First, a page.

Copyright 1997 Reed Business Information, Inc. --This text refers to an out of print or unavailable edition of this title.

From Kirkus Reviews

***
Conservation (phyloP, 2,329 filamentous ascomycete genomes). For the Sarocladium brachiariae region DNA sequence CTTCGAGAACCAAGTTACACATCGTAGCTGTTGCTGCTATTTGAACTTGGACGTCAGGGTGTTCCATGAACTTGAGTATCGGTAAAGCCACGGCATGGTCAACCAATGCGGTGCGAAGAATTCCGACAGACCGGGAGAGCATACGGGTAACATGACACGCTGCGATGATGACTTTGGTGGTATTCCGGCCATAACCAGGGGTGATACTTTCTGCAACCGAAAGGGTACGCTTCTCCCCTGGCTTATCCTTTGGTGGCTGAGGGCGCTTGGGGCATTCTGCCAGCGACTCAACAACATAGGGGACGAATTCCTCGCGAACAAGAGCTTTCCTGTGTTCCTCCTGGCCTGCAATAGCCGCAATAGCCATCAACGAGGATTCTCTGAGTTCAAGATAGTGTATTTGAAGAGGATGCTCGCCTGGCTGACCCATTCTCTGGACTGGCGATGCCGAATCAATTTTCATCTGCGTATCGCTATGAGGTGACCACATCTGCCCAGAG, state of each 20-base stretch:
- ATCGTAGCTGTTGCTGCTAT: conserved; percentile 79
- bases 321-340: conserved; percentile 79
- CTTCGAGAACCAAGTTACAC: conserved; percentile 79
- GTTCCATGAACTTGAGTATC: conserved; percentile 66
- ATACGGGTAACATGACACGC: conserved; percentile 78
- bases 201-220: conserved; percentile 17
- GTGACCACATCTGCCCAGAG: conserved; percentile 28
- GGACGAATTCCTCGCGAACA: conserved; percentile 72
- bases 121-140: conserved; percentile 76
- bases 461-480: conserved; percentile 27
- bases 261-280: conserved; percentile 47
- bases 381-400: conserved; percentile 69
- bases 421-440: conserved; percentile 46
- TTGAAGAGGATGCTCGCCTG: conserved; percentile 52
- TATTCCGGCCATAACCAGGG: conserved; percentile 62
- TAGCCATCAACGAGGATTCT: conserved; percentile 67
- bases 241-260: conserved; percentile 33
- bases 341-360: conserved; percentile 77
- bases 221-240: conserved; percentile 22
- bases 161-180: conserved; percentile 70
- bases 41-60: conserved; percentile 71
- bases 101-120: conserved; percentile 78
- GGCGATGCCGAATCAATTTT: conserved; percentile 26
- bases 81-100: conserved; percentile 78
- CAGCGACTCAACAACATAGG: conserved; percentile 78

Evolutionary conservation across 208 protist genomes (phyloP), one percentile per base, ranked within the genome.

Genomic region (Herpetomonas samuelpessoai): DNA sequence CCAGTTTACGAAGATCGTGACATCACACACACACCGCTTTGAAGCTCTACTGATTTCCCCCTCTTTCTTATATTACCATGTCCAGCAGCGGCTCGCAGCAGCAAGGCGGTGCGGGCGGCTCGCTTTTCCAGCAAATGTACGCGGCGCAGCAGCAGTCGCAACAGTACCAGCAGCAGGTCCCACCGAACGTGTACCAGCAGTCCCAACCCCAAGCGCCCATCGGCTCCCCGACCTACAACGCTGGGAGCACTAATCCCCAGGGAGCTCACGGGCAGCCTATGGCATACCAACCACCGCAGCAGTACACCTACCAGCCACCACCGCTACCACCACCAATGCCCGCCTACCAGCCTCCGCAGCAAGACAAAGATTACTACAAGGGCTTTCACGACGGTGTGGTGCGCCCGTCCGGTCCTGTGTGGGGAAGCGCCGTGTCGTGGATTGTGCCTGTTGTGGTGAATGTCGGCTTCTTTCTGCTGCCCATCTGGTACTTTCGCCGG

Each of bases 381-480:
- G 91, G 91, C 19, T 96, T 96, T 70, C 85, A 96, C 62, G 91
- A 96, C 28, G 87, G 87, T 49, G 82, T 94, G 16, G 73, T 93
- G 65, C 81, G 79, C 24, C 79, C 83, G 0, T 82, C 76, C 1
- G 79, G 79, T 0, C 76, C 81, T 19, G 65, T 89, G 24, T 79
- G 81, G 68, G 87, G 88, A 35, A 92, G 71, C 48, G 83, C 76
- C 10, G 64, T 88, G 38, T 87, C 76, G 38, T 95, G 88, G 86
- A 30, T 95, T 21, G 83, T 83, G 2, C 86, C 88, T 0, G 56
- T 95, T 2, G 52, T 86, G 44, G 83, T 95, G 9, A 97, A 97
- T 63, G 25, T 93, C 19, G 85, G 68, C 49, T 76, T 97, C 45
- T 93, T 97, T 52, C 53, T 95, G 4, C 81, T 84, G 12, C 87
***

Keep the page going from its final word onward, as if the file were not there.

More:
Pert, a self-described ``catalyst in the mindbodyspirit revolution in modern medical science,'' and once a chief of brain chemistry at the NIH, freely intermingles vibrant stories of her professional and personal life with her theories about neuropeptides. Currently a research professor at Georgetown Medical Center in Washington, Pert may be best known as one of the scientists on Bill Moyers's PBS series Healing and the Mind. In the early 1970s, she made a name for herself with her key role in discovering the brain's opiate receptors. For the next decade, however, owing to her protests over her exclusion from the prestigious Lasker Award, her reputation among scientists was more that of feminist troublemaker than pathfinder. Certainly the picture she draws here of the science establishment would seem to suggest a world of aggressive, even ruthless, alpha males fighting for the top prize. She also traces her own evolution from competitive bench scientist to explorer of personal healing modalities. The death of her father, the end of her marriage, her resignation from the NIH, her embracing of the Christian faith, and her discovery of the healing power of dreams--all were, she says, life-shaping events. Pert also explains her theory that neuropeptides and their receptors are the biochemicals of emotions, carrying information in a vast network linking the material world of molecules with the nonmaterial world of the psyche. Her views on mind-body cellular communication mesh well with the concepts of energy held by many alternative therapies, and she is now, not surprisingly, a popular lecturer on the wellness circuit. Her final chapter describes an eight-part program for a healthy lifestyle, and she has appended an extensive list of alternative medicine resources. Strong scientific support for the mind-body school of medicine, sure to rankle those alpha males back in the labs. (Author tour) -- Copyright ©1997, Kirkus Associates, LP. All rights reserved. --This text refers to an out of print or unavailable edition of this title.